Human Sexual Responses Boosted by Bodily Scents

Two human steroidal compounds may help scientists make sense of how bodily scents affect sexual arousal

Could men and women rely on smell to find potential mates? Birds do, bees do—and now scientists have some reason to think that humans do, too.
Growing evidence suggests that bodily odors carry chemical signals that affect moods and menstrual cycles, but isolating the specific compounds that elicit these effects, called pheromones, has proved difficult. Wen Zhou, a psychologist and olfaction researcher at the Chinese Academy of sciences, and her colleagues looked at two compounds found in bodily fluids that, according to earlier studies, are good candidates for human pheromones: androstadienone, associated with men, and estratetraenol, from women. The two steroids were found to elicit markedly different responses in male and female test subjects.
Neither steroid has any discernible fragrance, but it is believed that the human nose picks up these chemicals. Earlier research suggests that androstadienone boosts women’s mood and cortisol levels whereas estratetraenol enhances men’s arousal and mood in certain circumstances.
Zhou and her colleagues worked with 96 subjects, half female and half male. Half of the men and women self-identified as heterosexual and the other half as either homosexual or, in the case of female participants, bisexual. The researchers presented each subject with moving dots on a screen that simulate the outline of a walking human figure. By changing the position of the dots, Zhou and colleagues could make the figure appear more masculine, feminine or androgynous. The subjects responded by judging each figure as either a man or a woman.
After the researchers recorded how each participant labeled the figures, the subjects watched more walking figures while being exposed to a solution that smelled like cloves. This mixture contained estratetraenol, androstadienone or just the cloves scent.
Zhou and her colleagues discovered that when heterosexual subjects viewed gender-neutral walkers, being exposed to the male or female steroid biased their responses. Heterosexual men were more likely to identify the figure as female when exposed to estratetraenol and heterosexual women tended to call the walkers male in the presence of androstadienone.
Homosexual men responded to androstadienone much as heterosexual women did.Homosexual or bisexual women, by contrast, showed no bias to either steroid. Taken together, the findings suggest that humans could use chemical signals to detect an individual with romantic potential, and that these cues work in a sex- and orientation-specific way. The work was published in Current Biology on May 1. (Researchers at the Chinese Academy’s State Key Laboratory of Brain and Cognitive Sciences and the University of Minnesota also participated.)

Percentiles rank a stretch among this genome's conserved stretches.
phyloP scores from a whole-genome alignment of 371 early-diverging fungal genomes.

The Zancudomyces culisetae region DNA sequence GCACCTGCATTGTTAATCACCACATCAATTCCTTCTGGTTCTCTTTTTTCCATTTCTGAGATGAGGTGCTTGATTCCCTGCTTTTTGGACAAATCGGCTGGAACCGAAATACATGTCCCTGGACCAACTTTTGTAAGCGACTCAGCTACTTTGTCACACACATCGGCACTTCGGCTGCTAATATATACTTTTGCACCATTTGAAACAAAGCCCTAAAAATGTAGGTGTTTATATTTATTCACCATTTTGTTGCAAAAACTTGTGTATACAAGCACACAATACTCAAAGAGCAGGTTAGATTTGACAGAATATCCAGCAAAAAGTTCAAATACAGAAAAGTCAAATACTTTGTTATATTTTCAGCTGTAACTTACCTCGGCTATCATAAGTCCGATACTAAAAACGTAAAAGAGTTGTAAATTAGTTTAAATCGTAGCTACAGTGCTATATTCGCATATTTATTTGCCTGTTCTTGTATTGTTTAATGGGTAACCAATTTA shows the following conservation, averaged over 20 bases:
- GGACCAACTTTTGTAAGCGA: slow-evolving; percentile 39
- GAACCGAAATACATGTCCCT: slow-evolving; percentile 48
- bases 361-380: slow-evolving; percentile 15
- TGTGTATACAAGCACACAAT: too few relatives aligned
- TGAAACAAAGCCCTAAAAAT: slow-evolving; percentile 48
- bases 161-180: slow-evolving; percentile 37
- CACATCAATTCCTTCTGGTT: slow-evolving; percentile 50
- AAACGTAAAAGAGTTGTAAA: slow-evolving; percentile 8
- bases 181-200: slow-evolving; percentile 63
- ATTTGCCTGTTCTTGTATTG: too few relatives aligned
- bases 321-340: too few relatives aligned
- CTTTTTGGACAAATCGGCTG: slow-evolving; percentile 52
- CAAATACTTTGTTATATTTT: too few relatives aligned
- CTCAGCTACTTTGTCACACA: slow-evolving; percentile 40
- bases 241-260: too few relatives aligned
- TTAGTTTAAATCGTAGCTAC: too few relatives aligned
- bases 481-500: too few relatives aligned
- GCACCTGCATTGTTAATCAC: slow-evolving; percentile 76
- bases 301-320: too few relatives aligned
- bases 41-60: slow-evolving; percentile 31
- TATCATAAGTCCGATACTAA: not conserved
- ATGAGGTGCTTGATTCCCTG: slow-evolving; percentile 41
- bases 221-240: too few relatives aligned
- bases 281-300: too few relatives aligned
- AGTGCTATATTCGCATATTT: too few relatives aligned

Psychologist and olfaction researcher Johan Lundström, of the Monell Chemical Senses Center, who was not involved in this study, calls the work “the most elegant” findings yet for androstadienone and estratetraenol’s behavioral effects. “I think they are bringing the field forward,” Lundström says.
Zhou isn’t ready to declare that these two steroids are human pheromones. For one thing, their test subjects were exposed to steroids in much higher concentrations than people naturally secrete. “It is very important to examine the effects of steroids at more ecologically relevant concentrations,” Zhou says. In addition, the underlying mechanism by which people would receive and respond to these steroids remains a mystery.
The source of these compounds is also problematic. Androstadienone can be found in women as well as men and estratetraenol has only been found in pregnant women’s urine and placentas. More study is needed to investigate how sex or gender specific these signals are.
Finally, it’s possible that instead of true chemical signaling, this is simply a case of learned association, in which people become familiar with certain chemicals from men and women through repeated exposure to intimate partners. Zhou tried to control for this by repeating their procedure with isovaleric acid, a strong smelling fatty acid that men have in abundance, instead of the two steroids. Because the acid exposure did not bias subjects toward recognizing male walkers, Zhou concluded that the response is not learned. Lundström, however, is more skeptical. The lack of bias may reflect subjects’ exposure to isovaleric acid in food: It is the compound that imbues stinky cheese with the odor of dirty socks.
Although many questions remain, it is clear that even chemicals we cannot consciously detect could have a complex effect on human sexual behavior, perhaps as strong as a handsome face or “come hither” glance.

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